It was with much sadness that I served on the Standing Committee. I do not think that the Government understand what they are doing, or, if they do, what they are doing is completely reprehensible. They do not understand the difference between a public service and a market decision. The Government's response to the problems of the police is to call in a private sector guru, Sir Patrick Sheehy, to analyse what is wrong, if there is anything wrong, and then to apply private sector nostrums.

I wonder how many visits Sir Patrick Sheehy has from people abroad wishing to listen to him. I doubt whether he has many. Yet the British police are visited by people from all over the world, seeking to understand what is so special about the British police system. It does not matter which part of the world one is talking about; there is a realisation that there is something worth learning from the public service element and the sense of community to be found in the British police. Sir Patrick Sheehy does not have visitors from all over the world because British private industry is not admired in the way the the British police service is admired. That is true.

The total anti-local authority perspective of the Bill is also sad. Hon. Members on both sides of the House will be disappointed by the performance of certain local authorities. Some local authorities will not be so good as they could be. But when one talks of community, as hon. Members on both sides of the House have done during the Bill's passage, it is impossible to see any way in which the fulness, the richness and the overall quality of community can be fulfilled without local authorities being at the centre of it. The introduction of the private sector is about atomisation, individualisation and marketisation.

One needs to see the potential for developing community in a much fuller way. There is no doubt that such community development can come only with an improved local authority at its heart. If we and the the Home Office have learnt anything during the past few years it is that crime is too big and important for the police alone to cope with. It is the local community and the departments of the local authority that can tackle crime by preventing it.

The Government have not fully understood the sensitivity of what they are dealing with—the tripartite relationship between the chief constable, the local authority and the Government. For instance, the background literature from the Home Office said that the primary object of a police force is the prevention of crime. I doubt whether any hon. Member would quarrel with that. If crime does not occur, that is a total achievement. But when one sets national objectives, the primary objective of a police force is not the prevention of crime. The prevention of crime is the one thing that cannot be included in a performance target. One simply cannot measure the prevention of crime. It is impossible to measure whether it has occurred. Yet we are to have performance indicators.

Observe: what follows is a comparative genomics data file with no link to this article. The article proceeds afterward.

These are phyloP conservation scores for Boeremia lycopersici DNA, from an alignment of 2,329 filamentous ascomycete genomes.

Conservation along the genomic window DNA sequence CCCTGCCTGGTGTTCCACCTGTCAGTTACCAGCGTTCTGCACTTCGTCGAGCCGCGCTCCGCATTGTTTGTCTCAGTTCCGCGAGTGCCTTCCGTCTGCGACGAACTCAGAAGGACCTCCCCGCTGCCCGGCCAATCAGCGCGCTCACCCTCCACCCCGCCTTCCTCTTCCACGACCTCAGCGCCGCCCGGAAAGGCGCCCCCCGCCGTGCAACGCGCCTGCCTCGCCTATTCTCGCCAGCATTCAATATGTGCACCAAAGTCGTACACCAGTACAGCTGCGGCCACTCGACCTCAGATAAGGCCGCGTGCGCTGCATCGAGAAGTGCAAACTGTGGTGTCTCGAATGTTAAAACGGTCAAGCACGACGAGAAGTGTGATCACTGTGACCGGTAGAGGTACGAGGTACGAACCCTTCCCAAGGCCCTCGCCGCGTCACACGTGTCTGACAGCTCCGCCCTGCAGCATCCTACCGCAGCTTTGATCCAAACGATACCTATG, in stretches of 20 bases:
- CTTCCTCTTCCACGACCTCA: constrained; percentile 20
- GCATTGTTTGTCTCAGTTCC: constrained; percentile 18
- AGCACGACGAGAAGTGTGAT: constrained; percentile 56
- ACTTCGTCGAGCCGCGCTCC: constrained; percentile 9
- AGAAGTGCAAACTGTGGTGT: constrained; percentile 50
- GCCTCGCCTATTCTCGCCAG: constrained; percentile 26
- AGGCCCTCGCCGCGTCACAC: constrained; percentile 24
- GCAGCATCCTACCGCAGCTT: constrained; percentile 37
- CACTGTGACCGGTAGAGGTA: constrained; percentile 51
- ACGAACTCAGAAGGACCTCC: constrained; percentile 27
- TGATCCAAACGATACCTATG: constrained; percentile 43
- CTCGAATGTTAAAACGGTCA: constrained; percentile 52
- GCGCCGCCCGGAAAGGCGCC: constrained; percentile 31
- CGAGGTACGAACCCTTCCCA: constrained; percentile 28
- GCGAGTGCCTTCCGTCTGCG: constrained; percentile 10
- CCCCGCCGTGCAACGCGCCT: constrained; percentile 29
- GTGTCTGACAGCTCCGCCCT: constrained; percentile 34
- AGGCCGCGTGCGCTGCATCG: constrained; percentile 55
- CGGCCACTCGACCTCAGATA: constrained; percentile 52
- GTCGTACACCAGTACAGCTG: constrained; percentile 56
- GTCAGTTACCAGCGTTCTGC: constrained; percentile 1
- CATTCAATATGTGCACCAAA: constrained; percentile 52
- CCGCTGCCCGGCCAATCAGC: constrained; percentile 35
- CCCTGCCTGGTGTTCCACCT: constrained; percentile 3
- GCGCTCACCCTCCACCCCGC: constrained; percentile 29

Let us consider one of those performance indicators—the number of violent crimes detected per 100 officers. There is not a chief constable in the country who could not achieve a high rate of success against that measurement. It would be easy for a chief constable to find enough violent criminals to increase his figures. He would act like a world cup referee who has to give out yellow or red cards. Crimes figures are among the most creative and least natural statistics in the world. They are compiled each year using a complicated social process. Any chief constable who knows that he is being measured against the number of violent crimes detected in a year will achieve that target.

Finally, I wish to deal with how the Bill has been dealt with from a Scottish viewpoint. The Conservative party in Scotland is in dire straits and is now supported by 10 per cent. of the electorate. If the Government want to know why they are doing so badly—

Mr. Deputy Speaker

Order. The situation facing the Conservative party in Scotland has nothing to do with the Third Reading of the Bill.

Mr. Worthington

Part II of the Bill applies to Scotland, yet it has not been discussed and no policy documents have been issued. The Minister with responsibility for policing in Scotland has not made a public statement on why the changes are necessary. That is contemptuous.

The hon. and learned Member for Burton (Sir I. Lawrence) spoke of the fall in crime in Scotland. That cannot have been achieved as a result of the Government's policies in Scotland, because no one knows what their policies are. The Minister responsible has not spoken for the past two years on crime in Scotland. I doubt whether the hon. and learned Member for Burton can even tell me who the Minister is. There is a vacuum here.

The partnership in Scotland between local authoritie—the Scottish police Minister has now emerged—and the police force, which was called for by my hon. Friend the Member for Sedgefield (Mr. Blair) but which this Bill will seek to break up, has begun to succeed. That is one of the reasons why I feel so sad about the introduction of the Bill.

11.27 pm
Mr. Boateng